Past Olympics Athletes >> Sergey Bubka
Track and Field
- Date of birth
- World Records
Olympic Games (1 medal - 1 gold)
- 1st (1988)
World Championships (6 medals - 6 gold)
- 1st (1983, 1987, 1991, 1993, 1995, 1997)
World Indoor Championships (4 medals - 4 gold)
- 1st (1985, 1987, 1991, 1995)
European Championships (1 medal - 1 gold)
- 1st (1986)
European Indoor Championships (1 medal - 1 gold)
- 1st (1985)
- 1st man to clear 6 meters (13/07/1985 in Paris)
- Indoor record: 6.15m (world record - 21/02/1993 in Donetsk - Ukr)
- Outdoor record: 6.14m (world record - 31/07/1994 in Sestrieres - Ita)
World record breaker
Sergei Bubka was the undisputed master of the pole vault over a 14-year period when the Ukrainian produced a unique run of results breaking 35 world records, winning an Olympic title and completing 44 jumps at 6m or more.
After the world championship was created in 1983 he won it six times in a row.
The only disappointments for the brilliant Ukrainian came at the Olympic Games, where he collected just one gold, this at the Seoul tournament in 1988.
Both in Barcelona in 1992 and four years later at Atlanta his poor form and niggling injuries ruined his chances and he took an early exit on both occasions.
The "Tsar", as he was known, recorded a world record 6.14m leap at altitude in Sestrieres (Italy) on July 31, 1994, crowning a glorious period of pole vaulting of the highest calibre.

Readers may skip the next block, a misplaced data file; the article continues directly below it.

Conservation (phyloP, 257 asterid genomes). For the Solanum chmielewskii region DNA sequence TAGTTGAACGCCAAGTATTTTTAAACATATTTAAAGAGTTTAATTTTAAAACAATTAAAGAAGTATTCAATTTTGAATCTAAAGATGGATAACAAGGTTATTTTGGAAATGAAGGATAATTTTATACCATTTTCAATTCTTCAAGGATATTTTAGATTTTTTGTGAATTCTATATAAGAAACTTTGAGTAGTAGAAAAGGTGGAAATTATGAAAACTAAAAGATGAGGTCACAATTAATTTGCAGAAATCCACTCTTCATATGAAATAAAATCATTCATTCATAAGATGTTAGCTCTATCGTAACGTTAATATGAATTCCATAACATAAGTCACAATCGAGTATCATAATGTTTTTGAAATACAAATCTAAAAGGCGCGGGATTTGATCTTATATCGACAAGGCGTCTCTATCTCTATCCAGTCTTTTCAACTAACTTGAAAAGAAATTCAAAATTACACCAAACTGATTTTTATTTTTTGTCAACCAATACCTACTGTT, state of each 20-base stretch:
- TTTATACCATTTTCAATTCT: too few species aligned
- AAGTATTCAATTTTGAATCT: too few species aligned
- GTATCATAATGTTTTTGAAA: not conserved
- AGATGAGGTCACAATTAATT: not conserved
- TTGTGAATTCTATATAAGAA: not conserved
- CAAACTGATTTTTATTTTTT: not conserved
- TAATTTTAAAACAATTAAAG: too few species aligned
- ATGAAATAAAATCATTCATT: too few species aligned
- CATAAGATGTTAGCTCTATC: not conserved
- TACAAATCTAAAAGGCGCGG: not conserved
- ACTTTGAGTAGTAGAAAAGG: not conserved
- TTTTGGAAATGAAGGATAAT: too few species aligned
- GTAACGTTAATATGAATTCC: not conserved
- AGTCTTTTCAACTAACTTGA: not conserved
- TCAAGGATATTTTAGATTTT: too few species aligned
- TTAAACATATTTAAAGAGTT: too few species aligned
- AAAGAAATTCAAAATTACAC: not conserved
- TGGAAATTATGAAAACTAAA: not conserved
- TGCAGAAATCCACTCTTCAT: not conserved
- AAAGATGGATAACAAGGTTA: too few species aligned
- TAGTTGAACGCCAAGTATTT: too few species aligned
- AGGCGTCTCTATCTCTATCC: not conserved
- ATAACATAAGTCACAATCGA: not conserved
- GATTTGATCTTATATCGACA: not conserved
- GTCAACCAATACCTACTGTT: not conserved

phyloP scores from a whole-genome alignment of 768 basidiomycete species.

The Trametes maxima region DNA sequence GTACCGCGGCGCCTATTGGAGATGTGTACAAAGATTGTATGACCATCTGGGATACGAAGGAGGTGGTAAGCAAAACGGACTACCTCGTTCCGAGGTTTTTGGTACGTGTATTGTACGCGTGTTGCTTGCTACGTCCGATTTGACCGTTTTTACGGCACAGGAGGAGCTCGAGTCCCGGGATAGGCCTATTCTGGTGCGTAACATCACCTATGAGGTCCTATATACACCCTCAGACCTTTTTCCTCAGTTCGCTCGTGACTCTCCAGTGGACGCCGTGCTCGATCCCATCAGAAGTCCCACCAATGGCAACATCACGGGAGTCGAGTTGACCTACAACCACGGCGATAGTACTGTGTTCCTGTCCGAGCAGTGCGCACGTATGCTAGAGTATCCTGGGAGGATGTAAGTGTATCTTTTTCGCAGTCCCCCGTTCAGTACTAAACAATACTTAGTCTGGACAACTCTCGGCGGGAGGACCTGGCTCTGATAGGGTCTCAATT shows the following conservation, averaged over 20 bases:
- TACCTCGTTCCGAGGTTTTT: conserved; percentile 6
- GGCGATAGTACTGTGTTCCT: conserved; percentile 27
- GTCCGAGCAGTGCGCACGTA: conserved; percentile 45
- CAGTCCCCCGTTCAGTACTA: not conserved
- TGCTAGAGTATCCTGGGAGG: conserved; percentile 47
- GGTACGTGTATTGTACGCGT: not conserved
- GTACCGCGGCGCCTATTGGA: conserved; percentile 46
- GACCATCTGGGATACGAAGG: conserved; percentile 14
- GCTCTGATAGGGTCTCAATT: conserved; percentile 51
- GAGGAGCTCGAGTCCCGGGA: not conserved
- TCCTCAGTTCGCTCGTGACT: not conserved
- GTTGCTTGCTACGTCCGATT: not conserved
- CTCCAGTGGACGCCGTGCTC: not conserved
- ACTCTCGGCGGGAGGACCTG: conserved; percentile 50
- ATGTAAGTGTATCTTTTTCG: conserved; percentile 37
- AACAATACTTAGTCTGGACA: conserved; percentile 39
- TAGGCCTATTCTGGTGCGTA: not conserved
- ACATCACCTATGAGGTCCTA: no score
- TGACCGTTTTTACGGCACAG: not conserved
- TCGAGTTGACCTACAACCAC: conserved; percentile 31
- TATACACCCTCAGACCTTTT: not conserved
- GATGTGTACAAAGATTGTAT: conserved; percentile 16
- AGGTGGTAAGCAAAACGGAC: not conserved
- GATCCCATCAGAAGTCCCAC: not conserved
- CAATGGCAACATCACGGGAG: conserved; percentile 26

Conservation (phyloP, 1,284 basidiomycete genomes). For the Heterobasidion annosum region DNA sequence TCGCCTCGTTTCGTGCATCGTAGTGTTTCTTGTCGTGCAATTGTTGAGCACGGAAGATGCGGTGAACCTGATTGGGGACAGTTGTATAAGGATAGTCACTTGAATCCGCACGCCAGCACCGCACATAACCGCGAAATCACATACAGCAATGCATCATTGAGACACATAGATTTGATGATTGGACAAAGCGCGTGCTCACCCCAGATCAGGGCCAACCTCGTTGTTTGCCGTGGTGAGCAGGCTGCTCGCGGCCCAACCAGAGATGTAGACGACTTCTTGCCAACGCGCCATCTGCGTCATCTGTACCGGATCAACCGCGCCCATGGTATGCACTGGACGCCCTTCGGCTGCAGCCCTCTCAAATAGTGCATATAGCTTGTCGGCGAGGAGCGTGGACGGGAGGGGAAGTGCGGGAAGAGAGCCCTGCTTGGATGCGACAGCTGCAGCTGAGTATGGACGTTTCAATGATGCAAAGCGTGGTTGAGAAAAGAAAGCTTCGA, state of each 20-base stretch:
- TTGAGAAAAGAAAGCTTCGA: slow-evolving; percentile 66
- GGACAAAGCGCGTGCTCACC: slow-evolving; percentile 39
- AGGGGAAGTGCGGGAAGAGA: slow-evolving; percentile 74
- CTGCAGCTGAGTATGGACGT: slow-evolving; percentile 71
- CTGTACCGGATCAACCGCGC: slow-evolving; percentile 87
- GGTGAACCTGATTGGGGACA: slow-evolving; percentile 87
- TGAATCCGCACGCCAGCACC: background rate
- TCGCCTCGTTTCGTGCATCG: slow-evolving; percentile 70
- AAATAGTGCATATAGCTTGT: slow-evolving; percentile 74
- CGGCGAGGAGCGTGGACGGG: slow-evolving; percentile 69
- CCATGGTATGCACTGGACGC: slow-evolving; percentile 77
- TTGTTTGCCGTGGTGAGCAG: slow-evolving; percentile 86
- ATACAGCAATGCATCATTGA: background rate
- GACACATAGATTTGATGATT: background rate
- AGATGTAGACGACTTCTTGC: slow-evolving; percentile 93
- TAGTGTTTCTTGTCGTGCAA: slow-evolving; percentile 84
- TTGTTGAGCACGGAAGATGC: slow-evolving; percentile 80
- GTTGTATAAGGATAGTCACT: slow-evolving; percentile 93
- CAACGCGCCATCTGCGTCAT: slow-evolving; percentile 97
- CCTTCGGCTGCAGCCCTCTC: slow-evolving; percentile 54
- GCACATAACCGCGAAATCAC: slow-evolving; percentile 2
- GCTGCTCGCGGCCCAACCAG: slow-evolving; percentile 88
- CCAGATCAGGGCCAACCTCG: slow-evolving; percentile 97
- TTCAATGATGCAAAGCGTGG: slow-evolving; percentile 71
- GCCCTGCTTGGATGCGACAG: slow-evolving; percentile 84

In ten years of competition (1984-94) the Ukrainian had added a whopping 29 centimetres to the previous world best set by France's Thierry Vigneron.
In that period Bubka improved his record on 12 occasions, and by beating the world record centimetre by centimetre he took full advantage of the generous financial rewards offered by the IAAF for each new world record set.
Kept the faith
Born in 1963, Ukraine's most famous athletics export grew into a powerful all rounder capable of running 100m in 10.3 seconds.
His overall results were so impressive his coaches earmarked him for a move to the decathlon.
But like his brother Vassili before him he kept faith with his discipline, a decision that at least had no apparent effect on his his annual income (he now lives in Monaco).
After a disastrous year in 1996 when injury kept him from producing anywhere near his best at the Olympic Games, he returned to form in 1997 to win and retain his 6th world title, a record in itself.
Due to a premature return to action after injuring his feet Bubka had to drop out of the world championships in Seville (1999).
One last tilt at the Olympic prize at Sydney in 2000 ended in disappointment again after the 37-year-old failed to get over the first height, fixed at just 5.70m.
Bubka has been a member of the International Olympic Committee (IOC) since late 1999, and in 2002 was elected to the IOC athletes commission, a ringing endorsement of this exemplary athlete's contribution to sport.
In December 2002, he was appointed as an advisor to the Ukrainian Prime Minister for social questions and became president of his country's Olympic committee in June 2005.
Copyright 2008 Agence France-Presse.